S.H.A.R.E Dry Sheep Equivalent Speakers L-R Brett Wood-Gush, Simon Taylor, Rebecca Eggleston and Debra Goostrey (with Professor Peter Newman speaking via video url link below)
This week the Peel-Harvey Catchment Council (PHCC) welcomed an expert panel on sustainable development to lead discussion on future growth for the Peel Region through its S.H.A.R.E (Social, Help, Action and Resources for the Environment) series.
The latest in the series “Dry Sheep Equivalent – Planning for the Capacity of our Landscape”, challenged the notion of basing development planning on how far you can push urban sprawl – to consider more intently how to best accommodate predicted growing numbers within a given landscape.
The recent release of the Draft South Metro Peel Sub-Regional Planning Framework predicts that within the areas of Kwinana, Rockingham, Serpentine Jarrahdale, Mandurah, Murray and Waroona, population will increase significantly from 523,406 (2011) to 1.26 million (2050).
Chair of the PHCC Jan Star AM, said that it is imperative that as civic leaders we join together to promote robust discussion on how we want to shape and form our future expansion. Ensuring that during a phase of anticipated intense growth that we create vibrant, safe, healthy and enviable communities.
Expertise drawn from a diverse group of guest speakers who included; Peter Newman AO, Distinguished Professor of Sustainability, Debra Goostrey, CEO of the Urban Institute of WA, Brett Wood-Gush Urban Designer/Fellow Planning Institute of WA, Simon Taylor, Director Department of the Premier and Cabinet WA and Rebecca Eggleston, General Manager of FORM, provoked thought and promoted discussion amongst attendees and speakers.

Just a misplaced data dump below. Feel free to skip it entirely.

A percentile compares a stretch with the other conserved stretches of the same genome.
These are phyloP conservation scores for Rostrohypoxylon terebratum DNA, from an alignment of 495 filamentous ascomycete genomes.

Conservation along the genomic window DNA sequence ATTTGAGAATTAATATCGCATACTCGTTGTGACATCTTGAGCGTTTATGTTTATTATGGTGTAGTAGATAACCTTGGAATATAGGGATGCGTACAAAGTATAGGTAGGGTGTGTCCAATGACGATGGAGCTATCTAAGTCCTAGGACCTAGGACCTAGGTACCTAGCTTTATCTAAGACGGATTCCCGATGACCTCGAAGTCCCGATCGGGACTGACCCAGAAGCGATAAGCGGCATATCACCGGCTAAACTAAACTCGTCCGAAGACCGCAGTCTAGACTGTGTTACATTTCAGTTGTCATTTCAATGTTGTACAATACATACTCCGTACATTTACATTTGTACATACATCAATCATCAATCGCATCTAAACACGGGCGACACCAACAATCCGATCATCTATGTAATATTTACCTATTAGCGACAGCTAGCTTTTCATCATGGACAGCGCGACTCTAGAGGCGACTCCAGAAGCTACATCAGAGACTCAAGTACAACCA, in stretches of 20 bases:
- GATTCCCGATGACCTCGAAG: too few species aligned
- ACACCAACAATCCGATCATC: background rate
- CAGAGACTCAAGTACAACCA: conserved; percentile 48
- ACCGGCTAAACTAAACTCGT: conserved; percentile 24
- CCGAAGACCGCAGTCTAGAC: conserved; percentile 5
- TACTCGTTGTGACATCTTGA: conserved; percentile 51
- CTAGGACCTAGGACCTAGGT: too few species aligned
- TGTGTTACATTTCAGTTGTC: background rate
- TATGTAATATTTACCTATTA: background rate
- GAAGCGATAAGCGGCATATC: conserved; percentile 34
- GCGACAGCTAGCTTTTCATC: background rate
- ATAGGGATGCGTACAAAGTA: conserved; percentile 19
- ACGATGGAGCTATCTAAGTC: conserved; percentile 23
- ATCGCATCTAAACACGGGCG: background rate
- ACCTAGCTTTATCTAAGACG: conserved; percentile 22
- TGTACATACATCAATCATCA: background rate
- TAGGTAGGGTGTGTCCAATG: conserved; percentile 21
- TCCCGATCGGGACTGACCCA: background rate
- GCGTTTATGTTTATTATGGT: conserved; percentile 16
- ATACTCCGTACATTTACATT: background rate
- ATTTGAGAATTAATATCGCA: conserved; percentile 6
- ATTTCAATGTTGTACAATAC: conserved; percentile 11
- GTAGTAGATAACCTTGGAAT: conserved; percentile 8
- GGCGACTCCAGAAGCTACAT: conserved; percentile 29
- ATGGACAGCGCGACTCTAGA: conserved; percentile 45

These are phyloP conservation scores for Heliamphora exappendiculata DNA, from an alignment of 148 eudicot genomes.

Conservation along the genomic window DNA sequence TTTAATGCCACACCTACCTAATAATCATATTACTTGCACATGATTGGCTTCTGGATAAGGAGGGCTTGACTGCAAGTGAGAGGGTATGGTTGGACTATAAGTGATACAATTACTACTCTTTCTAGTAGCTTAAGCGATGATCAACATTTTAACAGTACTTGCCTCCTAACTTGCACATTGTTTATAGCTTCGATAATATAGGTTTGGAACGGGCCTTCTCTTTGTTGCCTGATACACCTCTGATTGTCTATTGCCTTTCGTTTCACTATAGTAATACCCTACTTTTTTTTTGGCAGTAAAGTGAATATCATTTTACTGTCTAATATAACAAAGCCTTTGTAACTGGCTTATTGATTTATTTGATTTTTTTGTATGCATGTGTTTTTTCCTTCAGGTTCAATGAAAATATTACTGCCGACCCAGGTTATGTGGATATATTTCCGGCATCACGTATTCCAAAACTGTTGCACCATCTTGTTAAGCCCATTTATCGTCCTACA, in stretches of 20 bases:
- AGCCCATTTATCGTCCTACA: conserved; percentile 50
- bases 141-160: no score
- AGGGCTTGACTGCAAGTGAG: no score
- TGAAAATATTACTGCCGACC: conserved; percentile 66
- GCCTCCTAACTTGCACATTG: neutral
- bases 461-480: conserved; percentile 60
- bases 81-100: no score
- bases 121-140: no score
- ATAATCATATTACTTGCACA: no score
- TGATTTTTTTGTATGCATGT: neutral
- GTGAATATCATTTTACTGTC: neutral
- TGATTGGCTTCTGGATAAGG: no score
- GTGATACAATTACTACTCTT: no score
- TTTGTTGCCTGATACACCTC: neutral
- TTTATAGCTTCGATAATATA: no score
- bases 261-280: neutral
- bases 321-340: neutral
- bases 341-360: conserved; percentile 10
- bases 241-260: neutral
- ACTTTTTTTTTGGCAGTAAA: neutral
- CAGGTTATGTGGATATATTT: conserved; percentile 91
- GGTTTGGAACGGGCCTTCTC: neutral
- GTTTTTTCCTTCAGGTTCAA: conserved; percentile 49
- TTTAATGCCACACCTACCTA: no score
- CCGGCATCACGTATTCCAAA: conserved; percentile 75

“Recently announced as the managers for natural resource management (NRM) of the now independent Peel-Harvey Catchment Region, the PHCC is accepting a new level of corporate responsibility in leading thought and conversation on how we can ensure all aspects for a sustainable future are met.
“If our region is to absorb the planned population increase it is vital that our environment can sustain that increase. The well-being of the community and vibrant living opportunities depend on that environment. Strong economic and employment strategies will also have to create local opportunities in order to build a strong community” said Jan Star.
“It is well recognised that the Region’s natural assets have always been a drawcard for new residents and visitors alike, and these valuable aspects of our communities will be threatened if future development considerations are not approached with their protection as a given.”
“We cannot afford to overstock our paddock, and in the words of Professor Newman, we must be careful as we extend.”
S.H.A.R.E, which will continue to be presented by the PHCC throughout the year, has been designed to stimulate thought and positive actions for our Region. Series topics are based on a survey undertaken with project partners, government agencies and the community.
The S.H.A.R.E series project is supported by the PHCC through funding from the Australian Government’s National Landcare Program.